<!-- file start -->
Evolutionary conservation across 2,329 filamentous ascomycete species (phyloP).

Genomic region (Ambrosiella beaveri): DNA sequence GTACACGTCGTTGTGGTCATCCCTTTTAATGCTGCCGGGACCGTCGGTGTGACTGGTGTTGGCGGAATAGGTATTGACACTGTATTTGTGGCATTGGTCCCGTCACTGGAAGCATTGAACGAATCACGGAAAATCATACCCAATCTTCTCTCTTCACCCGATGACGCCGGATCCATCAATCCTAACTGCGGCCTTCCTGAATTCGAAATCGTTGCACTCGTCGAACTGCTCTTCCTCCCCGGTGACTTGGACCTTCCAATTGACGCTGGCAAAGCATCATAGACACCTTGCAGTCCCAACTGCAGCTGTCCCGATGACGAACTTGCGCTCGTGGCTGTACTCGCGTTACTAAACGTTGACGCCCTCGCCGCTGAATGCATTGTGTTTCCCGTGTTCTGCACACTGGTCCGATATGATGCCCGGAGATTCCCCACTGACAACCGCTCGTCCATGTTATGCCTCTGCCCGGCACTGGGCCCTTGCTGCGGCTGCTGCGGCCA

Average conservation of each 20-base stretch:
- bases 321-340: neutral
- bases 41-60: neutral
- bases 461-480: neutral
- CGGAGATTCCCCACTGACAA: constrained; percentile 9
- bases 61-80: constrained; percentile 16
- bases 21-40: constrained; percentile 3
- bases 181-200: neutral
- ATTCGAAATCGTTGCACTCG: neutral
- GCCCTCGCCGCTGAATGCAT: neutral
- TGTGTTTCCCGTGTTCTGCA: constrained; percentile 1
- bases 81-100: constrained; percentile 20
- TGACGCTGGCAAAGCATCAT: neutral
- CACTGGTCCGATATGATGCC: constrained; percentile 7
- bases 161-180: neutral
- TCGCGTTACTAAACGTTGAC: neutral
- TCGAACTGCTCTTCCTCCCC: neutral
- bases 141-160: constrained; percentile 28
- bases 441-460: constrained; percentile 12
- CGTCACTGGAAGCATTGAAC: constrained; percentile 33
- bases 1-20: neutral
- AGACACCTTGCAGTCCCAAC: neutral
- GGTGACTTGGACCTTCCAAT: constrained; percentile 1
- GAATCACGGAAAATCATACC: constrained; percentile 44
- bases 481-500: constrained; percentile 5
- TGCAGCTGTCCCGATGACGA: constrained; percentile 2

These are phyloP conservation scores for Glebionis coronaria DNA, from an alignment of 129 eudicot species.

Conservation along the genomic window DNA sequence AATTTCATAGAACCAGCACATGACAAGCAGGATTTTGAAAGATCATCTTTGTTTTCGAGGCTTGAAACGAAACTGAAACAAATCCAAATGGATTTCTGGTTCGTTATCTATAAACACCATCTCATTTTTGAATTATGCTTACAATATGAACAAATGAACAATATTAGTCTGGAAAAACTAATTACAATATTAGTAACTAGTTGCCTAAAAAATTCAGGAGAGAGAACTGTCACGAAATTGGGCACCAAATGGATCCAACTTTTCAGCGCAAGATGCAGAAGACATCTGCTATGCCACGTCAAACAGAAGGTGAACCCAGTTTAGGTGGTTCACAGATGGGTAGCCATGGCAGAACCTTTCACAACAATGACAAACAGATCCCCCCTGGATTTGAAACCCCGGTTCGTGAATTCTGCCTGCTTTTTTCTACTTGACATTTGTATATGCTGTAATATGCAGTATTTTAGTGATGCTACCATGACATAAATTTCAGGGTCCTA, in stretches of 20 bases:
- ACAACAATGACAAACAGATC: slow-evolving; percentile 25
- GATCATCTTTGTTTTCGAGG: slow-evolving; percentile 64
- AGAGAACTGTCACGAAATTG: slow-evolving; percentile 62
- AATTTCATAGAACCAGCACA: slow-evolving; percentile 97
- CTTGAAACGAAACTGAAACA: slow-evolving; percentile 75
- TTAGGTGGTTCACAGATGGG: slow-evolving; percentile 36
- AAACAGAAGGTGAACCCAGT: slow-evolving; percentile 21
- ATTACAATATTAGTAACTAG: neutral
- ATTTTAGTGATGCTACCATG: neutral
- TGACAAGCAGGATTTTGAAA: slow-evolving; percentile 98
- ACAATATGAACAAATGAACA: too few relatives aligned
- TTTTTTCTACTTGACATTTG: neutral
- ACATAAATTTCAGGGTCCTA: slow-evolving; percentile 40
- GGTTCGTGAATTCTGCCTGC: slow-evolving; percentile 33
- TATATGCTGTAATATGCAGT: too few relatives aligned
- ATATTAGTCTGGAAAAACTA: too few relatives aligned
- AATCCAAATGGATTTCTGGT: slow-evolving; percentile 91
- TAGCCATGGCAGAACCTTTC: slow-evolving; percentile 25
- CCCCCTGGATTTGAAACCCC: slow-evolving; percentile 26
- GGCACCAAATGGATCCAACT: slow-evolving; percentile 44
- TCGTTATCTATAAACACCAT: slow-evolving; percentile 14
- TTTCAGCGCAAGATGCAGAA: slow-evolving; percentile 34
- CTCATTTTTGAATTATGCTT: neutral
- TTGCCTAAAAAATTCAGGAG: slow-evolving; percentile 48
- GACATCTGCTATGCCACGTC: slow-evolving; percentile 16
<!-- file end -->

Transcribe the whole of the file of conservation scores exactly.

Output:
Evolutionary conservation across 2,329 filamentous ascomycete species (phyloP).

Genomic region (Ambrosiella beaveri): DNA sequence GTACACGTCGTTGTGGTCATCCCTTTTAATGCTGCCGGGACCGTCGGTGTGACTGGTGTTGGCGGAATAGGTATTGACACTGTATTTGTGGCATTGGTCCCGTCACTGGAAGCATTGAACGAATCACGGAAAATCATACCCAATCTTCTCTCTTCACCCGATGACGCCGGATCCATCAATCCTAACTGCGGCCTTCCTGAATTCGAAATCGTTGCACTCGTCGAACTGCTCTTCCTCCCCGGTGACTTGGACCTTCCAATTGACGCTGGCAAAGCATCATAGACACCTTGCAGTCCCAACTGCAGCTGTCCCGATGACGAACTTGCGCTCGTGGCTGTACTCGCGTTACTAAACGTTGACGCCCTCGCCGCTGAATGCATTGTGTTTCCCGTGTTCTGCACACTGGTCCGATATGATGCCCGGAGATTCCCCACTGACAACCGCTCGTCCATGTTATGCCTCTGCCCGGCACTGGGCCCTTGCTGCGGCTGCTGCGGCCA

Average conservation of each 20-base stretch:
- bases 321-340: neutral
- bases 41-60: neutral
- bases 461-480: neutral
- CGGAGATTCCCCACTGACAA: constrained; percentile 9
- bases 61-80: constrained; percentile 16
- bases 21-40: constrained; percentile 3
- bases 181-200: neutral
- ATTCGAAATCGTTGCACTCG: neutral
- GCCCTCGCCGCTGAATGCAT: neutral
- TGTGTTTCCCGTGTTCTGCA: constrained; percentile 1
- bases 81-100: constrained; percentile 20
- TGACGCTGGCAAAGCATCAT: neutral
- CACTGGTCCGATATGATGCC: constrained; percentile 7
- bases 161-180: neutral
- TCGCGTTACTAAACGTTGAC: neutral
- TCGAACTGCTCTTCCTCCCC: neutral
- bases 141-160: constrained; percentile 28
- bases 441-460: constrained; percentile 12
- CGTCACTGGAAGCATTGAAC: constrained; percentile 33
- bases 1-20: neutral
- AGACACCTTGCAGTCCCAAC: neutral
- GGTGACTTGGACCTTCCAAT: constrained; percentile 1
- GAATCACGGAAAATCATACC: constrained; percentile 44
- bases 481-500: constrained; percentile 5
- TGCAGCTGTCCCGATGACGA: constrained; percentile 2

These are phyloP conservation scores for Glebionis coronaria DNA, from an alignment of 129 eudicot species.

Conservation along the genomic window DNA sequence AATTTCATAGAACCAGCACATGACAAGCAGGATTTTGAAAGATCATCTTTGTTTTCGAGGCTTGAAACGAAACTGAAACAAATCCAAATGGATTTCTGGTTCGTTATCTATAAACACCATCTCATTTTTGAATTATGCTTACAATATGAACAAATGAACAATATTAGTCTGGAAAAACTAATTACAATATTAGTAACTAGTTGCCTAAAAAATTCAGGAGAGAGAACTGTCACGAAATTGGGCACCAAATGGATCCAACTTTTCAGCGCAAGATGCAGAAGACATCTGCTATGCCACGTCAAACAGAAGGTGAACCCAGTTTAGGTGGTTCACAGATGGGTAGCCATGGCAGAACCTTTCACAACAATGACAAACAGATCCCCCCTGGATTTGAAACCCCGGTTCGTGAATTCTGCCTGCTTTTTTCTACTTGACATTTGTATATGCTGTAATATGCAGTATTTTAGTGATGCTACCATGACATAAATTTCAGGGTCCTA, in stretches of 20 bases:
- ACAACAATGACAAACAGATC: slow-evolving; percentile 25
- GATCATCTTTGTTTTCGAGG: slow-evolving; percentile 64
- AGAGAACTGTCACGAAATTG: slow-evolving; percentile 62
- AATTTCATAGAACCAGCACA: slow-evolving; percentile 97
- CTTGAAACGAAACTGAAACA: slow-evolving; percentile 75
- TTAGGTGGTTCACAGATGGG: slow-evolving; percentile 36
- AAACAGAAGGTGAACCCAGT: slow-evolving; percentile 21
- ATTACAATATTAGTAACTAG: neutral
- ATTTTAGTGATGCTACCATG: neutral
- TGACAAGCAGGATTTTGAAA: slow-evolving; percentile 98
- ACAATATGAACAAATGAACA: too few relatives aligned
- TTTTTTCTACTTGACATTTG: neutral
- ACATAAATTTCAGGGTCCTA: slow-evolving; percentile 40
- GGTTCGTGAATTCTGCCTGC: slow-evolving; percentile 33
- TATATGCTGTAATATGCAGT: too few relatives aligned
- ATATTAGTCTGGAAAAACTA: too few relatives aligned
- AATCCAAATGGATTTCTGGT: slow-evolving; percentile 91
- TAGCCATGGCAGAACCTTTC: slow-evolving; percentile 25
- CCCCCTGGATTTGAAACCCC: slow-evolving; percentile 26
- GGCACCAAATGGATCCAACT: slow-evolving; percentile 44
- TCGTTATCTATAAACACCAT: slow-evolving; percentile 14
- TTTCAGCGCAAGATGCAGAA: slow-evolving; percentile 34
- CTCATTTTTGAATTATGCTT: neutral
- TTGCCTAAAAAATTCAGGAG: slow-evolving; percentile 48
- GACATCTGCTATGCCACGTC: slow-evolving; percentile 16